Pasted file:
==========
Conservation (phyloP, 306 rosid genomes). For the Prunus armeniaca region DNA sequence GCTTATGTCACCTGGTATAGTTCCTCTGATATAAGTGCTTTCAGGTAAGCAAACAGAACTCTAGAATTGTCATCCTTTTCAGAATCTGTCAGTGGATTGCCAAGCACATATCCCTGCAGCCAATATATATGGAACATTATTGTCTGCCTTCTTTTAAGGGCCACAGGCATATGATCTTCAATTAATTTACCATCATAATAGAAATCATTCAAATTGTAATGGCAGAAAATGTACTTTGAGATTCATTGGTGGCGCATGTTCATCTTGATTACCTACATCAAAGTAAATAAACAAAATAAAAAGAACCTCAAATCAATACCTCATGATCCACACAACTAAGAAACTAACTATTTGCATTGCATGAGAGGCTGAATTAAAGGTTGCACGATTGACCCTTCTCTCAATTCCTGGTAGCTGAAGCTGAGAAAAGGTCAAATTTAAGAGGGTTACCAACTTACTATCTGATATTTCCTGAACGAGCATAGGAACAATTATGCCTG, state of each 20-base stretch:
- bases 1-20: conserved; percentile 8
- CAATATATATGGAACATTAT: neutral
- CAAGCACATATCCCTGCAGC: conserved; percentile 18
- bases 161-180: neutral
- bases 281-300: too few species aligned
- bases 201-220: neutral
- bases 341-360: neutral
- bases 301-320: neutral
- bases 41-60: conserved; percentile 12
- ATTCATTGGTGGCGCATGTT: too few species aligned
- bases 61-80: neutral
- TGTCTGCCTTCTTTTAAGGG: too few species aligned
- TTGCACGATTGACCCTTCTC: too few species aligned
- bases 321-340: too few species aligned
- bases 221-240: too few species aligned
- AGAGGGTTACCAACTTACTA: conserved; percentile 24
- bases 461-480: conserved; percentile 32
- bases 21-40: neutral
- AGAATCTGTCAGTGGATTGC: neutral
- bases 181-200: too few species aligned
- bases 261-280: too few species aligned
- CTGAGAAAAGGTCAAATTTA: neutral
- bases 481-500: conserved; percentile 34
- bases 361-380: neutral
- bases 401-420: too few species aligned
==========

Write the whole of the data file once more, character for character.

Conservation (phyloP, 306 rosid genomes). For the Prunus armeniaca region DNA sequence GCTTATGTCACCTGGTATAGTTCCTCTGATATAAGTGCTTTCAGGTAAGCAAACAGAACTCTAGAATTGTCATCCTTTTCAGAATCTGTCAGTGGATTGCCAAGCACATATCCCTGCAGCCAATATATATGGAACATTATTGTCTGCCTTCTTTTAAGGGCCACAGGCATATGATCTTCAATTAATTTACCATCATAATAGAAATCATTCAAATTGTAATGGCAGAAAATGTACTTTGAGATTCATTGGTGGCGCATGTTCATCTTGATTACCTACATCAAAGTAAATAAACAAAATAAAAAGAACCTCAAATCAATACCTCATGATCCACACAACTAAGAAACTAACTATTTGCATTGCATGAGAGGCTGAATTAAAGGTTGCACGATTGACCCTTCTCTCAATTCCTGGTAGCTGAAGCTGAGAAAAGGTCAAATTTAAGAGGGTTACCAACTTACTATCTGATATTTCCTGAACGAGCATAGGAACAATTATGCCTG, state of each 20-base stretch:
- bases 1-20: conserved; percentile 8
- CAATATATATGGAACATTAT: neutral
- CAAGCACATATCCCTGCAGC: conserved; percentile 18
- bases 161-180: neutral
- bases 281-300: too few species aligned
- bases 201-220: neutral
- bases 341-360: neutral
- bases 301-320: neutral
- bases 41-60: conserved; percentile 12
- ATTCATTGGTGGCGCATGTT: too few species aligned
- bases 61-80: neutral
- TGTCTGCCTTCTTTTAAGGG: too few species aligned
- TTGCACGATTGACCCTTCTC: too few species aligned
- bases 321-340: too few species aligned
- bases 221-240: too few species aligned
- AGAGGGTTACCAACTTACTA: conserved; percentile 24
- bases 461-480: conserved; percentile 32
- bases 21-40: neutral
- AGAATCTGTCAGTGGATTGC: neutral
- bases 181-200: too few species aligned
- bases 261-280: too few species aligned
- CTGAGAAAAGGTCAAATTTA: neutral
- bases 481-500: conserved; percentile 34
- bases 361-380: neutral
- bases 401-420: too few species aligned